Glossary: Complex Craters
Complex craters form when a medium-sized impactor (though still much smaller than the target) hits a planetary surface at very fast speeds. The resulting impact produces a large, flat-floored crater.
This kind of crater is too large to support itself, so the sides collapse inward, forming slump terraces along the outer rim, and the floor rebounds upwards, creating a central peak structure. Frequently, the floor of the crater is filled with a thick layer of impact melt, contributing to the flatness of the floor.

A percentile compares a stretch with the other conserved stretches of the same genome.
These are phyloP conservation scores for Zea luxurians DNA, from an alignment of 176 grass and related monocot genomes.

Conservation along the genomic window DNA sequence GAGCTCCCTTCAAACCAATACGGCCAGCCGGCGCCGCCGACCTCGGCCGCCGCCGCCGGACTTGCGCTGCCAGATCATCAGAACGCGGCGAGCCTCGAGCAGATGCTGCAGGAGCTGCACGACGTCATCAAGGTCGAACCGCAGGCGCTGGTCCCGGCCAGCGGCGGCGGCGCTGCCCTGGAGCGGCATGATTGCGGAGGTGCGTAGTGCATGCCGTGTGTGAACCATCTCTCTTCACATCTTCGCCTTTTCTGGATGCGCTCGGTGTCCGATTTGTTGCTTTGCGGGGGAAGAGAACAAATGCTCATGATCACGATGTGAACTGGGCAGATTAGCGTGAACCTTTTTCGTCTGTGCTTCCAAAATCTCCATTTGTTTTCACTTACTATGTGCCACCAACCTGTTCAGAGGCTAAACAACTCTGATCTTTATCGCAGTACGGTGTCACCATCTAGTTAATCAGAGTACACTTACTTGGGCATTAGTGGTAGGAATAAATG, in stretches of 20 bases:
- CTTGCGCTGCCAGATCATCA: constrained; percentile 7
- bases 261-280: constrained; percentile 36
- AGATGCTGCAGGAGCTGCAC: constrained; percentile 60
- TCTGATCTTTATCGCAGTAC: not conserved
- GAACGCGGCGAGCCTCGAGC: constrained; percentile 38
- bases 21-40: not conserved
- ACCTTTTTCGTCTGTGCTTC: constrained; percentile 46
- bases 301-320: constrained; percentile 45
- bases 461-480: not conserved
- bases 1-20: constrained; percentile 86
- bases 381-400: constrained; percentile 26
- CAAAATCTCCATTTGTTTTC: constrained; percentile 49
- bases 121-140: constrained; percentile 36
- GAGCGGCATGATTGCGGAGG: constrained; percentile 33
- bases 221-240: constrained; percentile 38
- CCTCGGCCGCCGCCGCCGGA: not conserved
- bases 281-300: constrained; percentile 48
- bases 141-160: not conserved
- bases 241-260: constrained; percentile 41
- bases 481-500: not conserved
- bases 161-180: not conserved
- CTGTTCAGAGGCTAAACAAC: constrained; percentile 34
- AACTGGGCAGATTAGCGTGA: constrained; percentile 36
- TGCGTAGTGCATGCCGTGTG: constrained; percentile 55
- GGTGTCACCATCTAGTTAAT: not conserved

Examples of complex craters on the planets